The relationship between anthropometric indices and occurrence of BCC has been little studied. To our knowledge, only two studies have investigated BCC in relation to anthropometric measures or indices [1
]. The study by Milan et al
. (2003) did not measure important potential confounders including phenotypic characteristics or sun exposure history, and although information on these potential confounders was collected in the study by Sahl et al
. (1995), they did not consider them in their analyses which was limited to comparing the mean body weight of a small number of cases and controls (49 and 46 respectively). Although the current study was also not designed specifically to examine the association between anthropometric measures and BCC, information on a large number of other risk factors, including phenotypic characteristics and sun exposure history, was collected and these risk factors were assessed as possible confounders in the relationship between BCC and anthropometric measures.
In the present large prospective study, there were no significant associations between any of the anthropometric measures or indices and BCC, though a suggestive positive association between short term weight gain and development of BCC in women was observed. This implies that a stable body weight may be more favourable with respect to the development of BCC then short-term changes in body weight in this study population. It is unclear why weight gain might be associated with the development of BCC. Weight gain is a consequence of higher energy intake than energy expenditure over time, and availability or restriction of energy can modulate the cellular replication process. There is evidence from studies of different animal models that suggests caloric restriction inhibits cell proliferation [27
] and carcinogenesis [28
]. One study in human subjects also supported this hypothesis [10
]. These data have been further supported by recent epidemiological studies that demonstrate the importance of energy balance and obesity in human cancer [3
The association between weight gain and BCC, if confirmed by other studies, may be mediated via alterations in the metabolism of endogenous hormones (sex steroids, insulin and insulin-like growth factors) (that lead to a change in the normal balance between cell proliferation, differentiation and apoptosis [11
]), or through reduction in immunity [14
], although this hypothesis is based on results of animal studies.
For weight and BMI at baseline, no association was observed. Some research has suggested that adult weight gain may be a better variable to assess adiposity and its metabolic consequences than body weight itself [33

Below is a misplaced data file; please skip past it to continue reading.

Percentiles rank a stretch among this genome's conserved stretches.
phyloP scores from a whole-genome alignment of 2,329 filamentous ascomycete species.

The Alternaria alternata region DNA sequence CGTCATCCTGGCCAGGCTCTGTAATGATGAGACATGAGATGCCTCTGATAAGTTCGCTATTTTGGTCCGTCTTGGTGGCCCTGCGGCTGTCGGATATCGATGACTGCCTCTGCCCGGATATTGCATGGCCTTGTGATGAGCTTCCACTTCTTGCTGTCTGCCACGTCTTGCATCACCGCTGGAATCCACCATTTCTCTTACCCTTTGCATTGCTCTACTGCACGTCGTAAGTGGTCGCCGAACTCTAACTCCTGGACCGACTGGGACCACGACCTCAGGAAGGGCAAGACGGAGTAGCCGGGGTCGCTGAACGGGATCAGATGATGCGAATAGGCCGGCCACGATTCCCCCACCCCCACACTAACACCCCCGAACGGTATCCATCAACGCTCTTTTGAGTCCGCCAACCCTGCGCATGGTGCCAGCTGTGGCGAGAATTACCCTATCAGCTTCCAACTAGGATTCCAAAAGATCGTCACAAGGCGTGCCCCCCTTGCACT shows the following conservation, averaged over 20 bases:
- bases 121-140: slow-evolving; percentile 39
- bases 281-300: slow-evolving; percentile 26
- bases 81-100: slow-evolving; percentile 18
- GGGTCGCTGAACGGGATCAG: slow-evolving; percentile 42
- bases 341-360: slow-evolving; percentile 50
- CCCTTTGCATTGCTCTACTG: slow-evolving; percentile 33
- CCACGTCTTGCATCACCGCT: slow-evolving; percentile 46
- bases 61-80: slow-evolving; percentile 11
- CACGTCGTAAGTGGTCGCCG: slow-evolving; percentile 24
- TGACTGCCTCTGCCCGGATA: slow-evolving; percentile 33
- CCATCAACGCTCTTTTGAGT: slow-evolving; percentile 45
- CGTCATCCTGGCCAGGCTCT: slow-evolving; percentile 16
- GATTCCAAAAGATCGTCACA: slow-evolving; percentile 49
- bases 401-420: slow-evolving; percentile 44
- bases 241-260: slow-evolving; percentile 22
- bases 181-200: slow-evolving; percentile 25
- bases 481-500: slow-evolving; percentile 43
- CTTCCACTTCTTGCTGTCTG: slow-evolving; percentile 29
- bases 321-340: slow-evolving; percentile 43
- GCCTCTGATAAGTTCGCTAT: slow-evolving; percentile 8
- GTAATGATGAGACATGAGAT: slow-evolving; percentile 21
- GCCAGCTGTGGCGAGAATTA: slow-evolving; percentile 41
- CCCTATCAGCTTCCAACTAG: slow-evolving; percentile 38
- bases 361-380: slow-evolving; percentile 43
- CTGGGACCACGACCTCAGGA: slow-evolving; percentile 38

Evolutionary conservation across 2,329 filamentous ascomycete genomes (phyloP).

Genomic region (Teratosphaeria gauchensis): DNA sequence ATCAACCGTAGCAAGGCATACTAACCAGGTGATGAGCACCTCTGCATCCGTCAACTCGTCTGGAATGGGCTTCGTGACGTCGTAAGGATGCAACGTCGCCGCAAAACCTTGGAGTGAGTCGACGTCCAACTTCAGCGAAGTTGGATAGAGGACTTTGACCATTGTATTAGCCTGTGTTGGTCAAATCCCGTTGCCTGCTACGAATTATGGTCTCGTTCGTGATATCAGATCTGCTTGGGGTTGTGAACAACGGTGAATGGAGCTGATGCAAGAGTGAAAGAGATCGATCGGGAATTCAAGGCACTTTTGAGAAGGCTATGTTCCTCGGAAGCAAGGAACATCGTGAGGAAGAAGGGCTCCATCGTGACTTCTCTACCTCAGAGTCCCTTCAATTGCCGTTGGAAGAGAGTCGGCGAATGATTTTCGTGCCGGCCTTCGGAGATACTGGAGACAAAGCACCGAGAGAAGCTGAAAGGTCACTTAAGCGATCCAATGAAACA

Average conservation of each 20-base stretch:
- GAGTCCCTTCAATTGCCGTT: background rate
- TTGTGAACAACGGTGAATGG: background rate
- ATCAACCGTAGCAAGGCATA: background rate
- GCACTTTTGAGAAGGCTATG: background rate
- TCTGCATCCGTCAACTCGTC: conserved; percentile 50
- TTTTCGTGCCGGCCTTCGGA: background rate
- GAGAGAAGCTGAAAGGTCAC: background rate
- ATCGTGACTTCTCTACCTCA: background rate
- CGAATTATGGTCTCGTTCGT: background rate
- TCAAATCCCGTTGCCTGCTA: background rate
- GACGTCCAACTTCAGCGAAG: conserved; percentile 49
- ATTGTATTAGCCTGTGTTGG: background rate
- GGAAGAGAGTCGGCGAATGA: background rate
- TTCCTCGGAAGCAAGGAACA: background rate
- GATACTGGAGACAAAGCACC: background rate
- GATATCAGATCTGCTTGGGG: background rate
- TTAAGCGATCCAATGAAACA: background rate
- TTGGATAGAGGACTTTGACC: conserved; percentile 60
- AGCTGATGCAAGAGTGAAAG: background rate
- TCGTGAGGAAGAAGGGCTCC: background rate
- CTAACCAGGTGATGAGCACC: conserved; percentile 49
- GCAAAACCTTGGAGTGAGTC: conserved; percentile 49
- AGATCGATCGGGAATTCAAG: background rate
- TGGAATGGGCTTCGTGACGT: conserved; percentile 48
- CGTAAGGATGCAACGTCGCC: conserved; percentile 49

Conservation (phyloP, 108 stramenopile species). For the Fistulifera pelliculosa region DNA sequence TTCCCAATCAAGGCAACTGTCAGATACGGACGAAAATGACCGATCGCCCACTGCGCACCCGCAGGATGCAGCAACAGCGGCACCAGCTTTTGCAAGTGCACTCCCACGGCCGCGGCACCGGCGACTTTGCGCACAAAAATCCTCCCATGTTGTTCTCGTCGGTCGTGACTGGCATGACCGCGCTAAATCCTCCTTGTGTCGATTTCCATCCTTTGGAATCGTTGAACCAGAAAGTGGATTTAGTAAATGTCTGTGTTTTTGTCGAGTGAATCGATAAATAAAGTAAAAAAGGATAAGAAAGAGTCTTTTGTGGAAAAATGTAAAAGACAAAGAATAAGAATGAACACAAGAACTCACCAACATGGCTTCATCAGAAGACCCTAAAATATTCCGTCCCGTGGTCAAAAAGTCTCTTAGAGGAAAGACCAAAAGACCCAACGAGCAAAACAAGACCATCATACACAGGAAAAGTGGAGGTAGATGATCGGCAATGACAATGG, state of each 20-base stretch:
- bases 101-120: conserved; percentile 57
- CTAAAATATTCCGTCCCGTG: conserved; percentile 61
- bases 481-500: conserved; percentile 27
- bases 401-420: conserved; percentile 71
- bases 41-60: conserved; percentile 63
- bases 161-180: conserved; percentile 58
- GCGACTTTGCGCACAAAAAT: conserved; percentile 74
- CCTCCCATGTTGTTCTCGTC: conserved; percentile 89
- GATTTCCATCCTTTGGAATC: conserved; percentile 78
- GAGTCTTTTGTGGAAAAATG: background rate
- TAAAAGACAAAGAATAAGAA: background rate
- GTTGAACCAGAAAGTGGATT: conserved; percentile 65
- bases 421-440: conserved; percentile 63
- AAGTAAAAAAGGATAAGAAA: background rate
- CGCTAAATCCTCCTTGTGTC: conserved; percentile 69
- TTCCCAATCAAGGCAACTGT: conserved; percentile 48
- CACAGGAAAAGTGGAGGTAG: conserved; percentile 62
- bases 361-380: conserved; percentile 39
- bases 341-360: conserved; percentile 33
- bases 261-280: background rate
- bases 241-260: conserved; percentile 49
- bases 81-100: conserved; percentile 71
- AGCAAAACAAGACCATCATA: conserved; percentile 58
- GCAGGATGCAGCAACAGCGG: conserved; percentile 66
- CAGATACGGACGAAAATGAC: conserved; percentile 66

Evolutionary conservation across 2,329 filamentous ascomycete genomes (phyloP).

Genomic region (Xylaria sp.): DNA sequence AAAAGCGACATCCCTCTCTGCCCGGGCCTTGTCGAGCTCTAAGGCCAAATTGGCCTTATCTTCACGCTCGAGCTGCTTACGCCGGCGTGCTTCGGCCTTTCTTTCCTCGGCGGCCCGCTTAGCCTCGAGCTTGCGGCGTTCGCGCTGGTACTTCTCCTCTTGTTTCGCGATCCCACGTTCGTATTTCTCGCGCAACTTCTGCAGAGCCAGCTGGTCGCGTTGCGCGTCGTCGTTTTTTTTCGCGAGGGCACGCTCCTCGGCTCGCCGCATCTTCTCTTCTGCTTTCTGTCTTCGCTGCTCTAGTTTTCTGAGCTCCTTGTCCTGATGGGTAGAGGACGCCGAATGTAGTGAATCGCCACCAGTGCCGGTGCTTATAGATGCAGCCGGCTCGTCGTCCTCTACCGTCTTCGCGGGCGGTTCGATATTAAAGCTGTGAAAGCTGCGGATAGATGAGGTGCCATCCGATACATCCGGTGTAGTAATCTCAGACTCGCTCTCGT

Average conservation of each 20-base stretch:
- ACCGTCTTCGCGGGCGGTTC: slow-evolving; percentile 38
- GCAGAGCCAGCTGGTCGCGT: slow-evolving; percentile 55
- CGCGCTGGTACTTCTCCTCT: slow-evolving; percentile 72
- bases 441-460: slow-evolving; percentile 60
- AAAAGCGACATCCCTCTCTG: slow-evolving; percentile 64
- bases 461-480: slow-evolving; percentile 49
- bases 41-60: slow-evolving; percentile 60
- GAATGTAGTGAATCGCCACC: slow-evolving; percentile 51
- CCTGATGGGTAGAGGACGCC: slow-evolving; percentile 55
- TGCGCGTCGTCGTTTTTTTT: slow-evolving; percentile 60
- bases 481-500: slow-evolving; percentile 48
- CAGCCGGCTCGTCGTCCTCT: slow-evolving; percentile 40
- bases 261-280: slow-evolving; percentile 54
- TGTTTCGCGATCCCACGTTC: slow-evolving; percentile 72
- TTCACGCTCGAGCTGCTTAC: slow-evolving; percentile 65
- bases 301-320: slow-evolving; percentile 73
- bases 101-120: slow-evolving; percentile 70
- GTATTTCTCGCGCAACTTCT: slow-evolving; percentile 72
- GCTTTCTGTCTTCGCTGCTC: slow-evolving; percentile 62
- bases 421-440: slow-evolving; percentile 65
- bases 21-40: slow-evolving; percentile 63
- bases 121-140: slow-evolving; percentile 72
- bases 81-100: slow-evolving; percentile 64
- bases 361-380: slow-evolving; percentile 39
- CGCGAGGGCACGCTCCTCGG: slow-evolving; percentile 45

], since weight gain largely reflects an increase in body fat, whereas weight reflects both lean and fat body mass. Height seemed to be associated inconsistently with an increased risk of developing BCC, but the point estimates were not significant, and there were no significant tests for trend. Tallness has been associated with increased risk of a number of other cancers, including cancers of the breast, colon, and prostate [3
] and the same biological mechanisms as described above for weight gain have been proposed to explain these associations. It may also be possible that there is some behavioural correlate of body height related to sun exposure, such as participation in outdoor sporting activities [34
], that increases the likelihood of developing BCC.
Strengths of this study include its large population sample with a high participation rate as well as its prospective design, and the ability to assess a large number of other risk factors as possible confounders of the association between anthropometric measures and BCC. Standardised methods for measuring weight and height, and comprehensive data on BCC incidence from 1992 -1996 were also features of this investigation. Our large prospective study did not have the limitations of the previous two studies. The case-control study by Sahl et al. (1995) was based on a very small number of clinic-based cases of BCC (less than 50), and thus it was limited in power, susceptible to selection bias due to non-representative cases and controls and to faulty recall of past weight and height measurements. Indeed both previous studies relied upon self-reported weight and height measurements. In the second study by Milan et al. (2003), subjects were drawn from a twin cohort and a single self-reported weight was the basis of their assessment of BMI in relation to incident BCC over the next 23 years. That is, no account of weight change or assessment of latent effect of BMI on disease was possible. Our study reported here was a prospective, population-based study of anthropometric measures and BCC and thus susceptible to neither recall nor selection biases. It is the first study to have used objectively measured height and weight, together with measured waist and hip circumference in relation to BCC, and the only study to have examined weight change. Also the potential influences of most known risk factors for BCC were thoroughly assessed.
Limitations of the study include reliance on self-report of BCC prior to 1986, and availability of only a single height measurement in 1992. In older adults (age 60+), height can decrease with age due to spinal deformity and thinning of the intervertebral discs [35
]. This decrease in height has been reported to range from 0.5–1.5 cm/decade [35
], to 2.5–5 cm/decade [36
]. We could therefore expect that there would have been some change in height for the 26.9% of study participants aged over 60 years (in 1992), however we would expect this change in height to be modest over the 4.5 year follow-up period.